Allies can also amplify the stories of trans people being misrepresented by opportunistic politicians on social media. Yes, it means putting yourself at risk of angry trolls, relatives, and even friends. But that risk pales into comparison with the risks a visibly transgender person takes every time they walk down the street. Want to fight the Christian right’s lies? Speak your truth, loudly and clearly.
“This is a dark time in our nation’s history,” said Wolf. “We need to lift the stories and experiences of trans folks, non-binary folks, people living at the intersections of marginalized identities. This is a time for allies to lift up those stories, and to share their own stories of why they stand in solidarity with LGBTQ people.”
4. Here’s why there’s hope
To be sure, there’s no one action, no one speech, no one law that will turn back this tide. It’s not even solely about queer people: these attacks are part of wider attacks on women, people of color, and immigrants, not to mention “wokeness,” democracy, science, and the truth itself. Legal and political activism remains essential, and it is happening.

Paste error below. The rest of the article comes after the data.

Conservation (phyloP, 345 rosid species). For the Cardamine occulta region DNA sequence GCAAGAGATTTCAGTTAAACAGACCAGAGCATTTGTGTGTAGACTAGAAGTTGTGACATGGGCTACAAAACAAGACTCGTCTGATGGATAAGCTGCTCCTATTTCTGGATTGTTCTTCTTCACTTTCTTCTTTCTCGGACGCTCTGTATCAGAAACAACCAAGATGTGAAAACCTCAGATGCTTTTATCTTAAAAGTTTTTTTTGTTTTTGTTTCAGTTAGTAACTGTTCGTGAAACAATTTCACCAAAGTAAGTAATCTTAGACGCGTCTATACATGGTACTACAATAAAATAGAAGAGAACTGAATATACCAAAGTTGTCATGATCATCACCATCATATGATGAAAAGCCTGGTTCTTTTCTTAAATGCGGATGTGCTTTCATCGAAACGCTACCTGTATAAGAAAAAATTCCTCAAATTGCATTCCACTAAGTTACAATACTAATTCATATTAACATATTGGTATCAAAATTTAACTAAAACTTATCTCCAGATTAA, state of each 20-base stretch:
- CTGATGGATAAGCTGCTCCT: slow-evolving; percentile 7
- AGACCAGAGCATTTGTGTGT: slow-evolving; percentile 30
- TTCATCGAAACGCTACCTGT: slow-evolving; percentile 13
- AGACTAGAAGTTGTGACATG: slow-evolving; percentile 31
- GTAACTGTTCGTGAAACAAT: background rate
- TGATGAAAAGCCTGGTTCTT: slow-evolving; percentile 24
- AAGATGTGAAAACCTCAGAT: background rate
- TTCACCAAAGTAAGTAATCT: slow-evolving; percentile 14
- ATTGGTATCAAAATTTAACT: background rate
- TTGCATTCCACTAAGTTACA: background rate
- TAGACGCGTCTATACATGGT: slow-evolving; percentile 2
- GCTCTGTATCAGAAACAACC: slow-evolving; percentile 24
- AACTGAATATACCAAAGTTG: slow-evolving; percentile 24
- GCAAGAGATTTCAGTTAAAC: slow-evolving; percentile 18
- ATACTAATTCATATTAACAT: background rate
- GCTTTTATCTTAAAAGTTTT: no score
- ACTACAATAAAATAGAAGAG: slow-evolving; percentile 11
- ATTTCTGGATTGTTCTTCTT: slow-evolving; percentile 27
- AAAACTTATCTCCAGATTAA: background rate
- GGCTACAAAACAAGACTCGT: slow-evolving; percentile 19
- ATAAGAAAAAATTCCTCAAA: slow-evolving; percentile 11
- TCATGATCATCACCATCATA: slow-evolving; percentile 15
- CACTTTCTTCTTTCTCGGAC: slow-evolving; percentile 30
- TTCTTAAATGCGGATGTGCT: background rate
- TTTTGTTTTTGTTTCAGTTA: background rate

The ACLU and others are suing in Texas, Florida and Alabama. GLAAD, HRC, and others are pushing their celebrity and corporate partners to pressure state governments, as Disney has (belatedly) done in Florida. And organizations like Equality Florida continuing their safe schools programs, despite the new law.
Meanwhile, the Biden administration's Department of Justice has warned states that many anti-trans laws violate both the Constitution and the Civil Rights Act—a prelude to suing them. Of course, much more needs to be done in the legal and political arenas. Local governments can and must pass laws to protect vulnerable youth, fund LGBTQ service programs, and ensure that no doctor or parent is ever punished for providing appropriate care to a transgender child. And if it weren't for two conservative Democratic Senators, we’d have a national LGBTQ equality bill—not to mention a national reproductive rights bill, action on climate change, and so much more.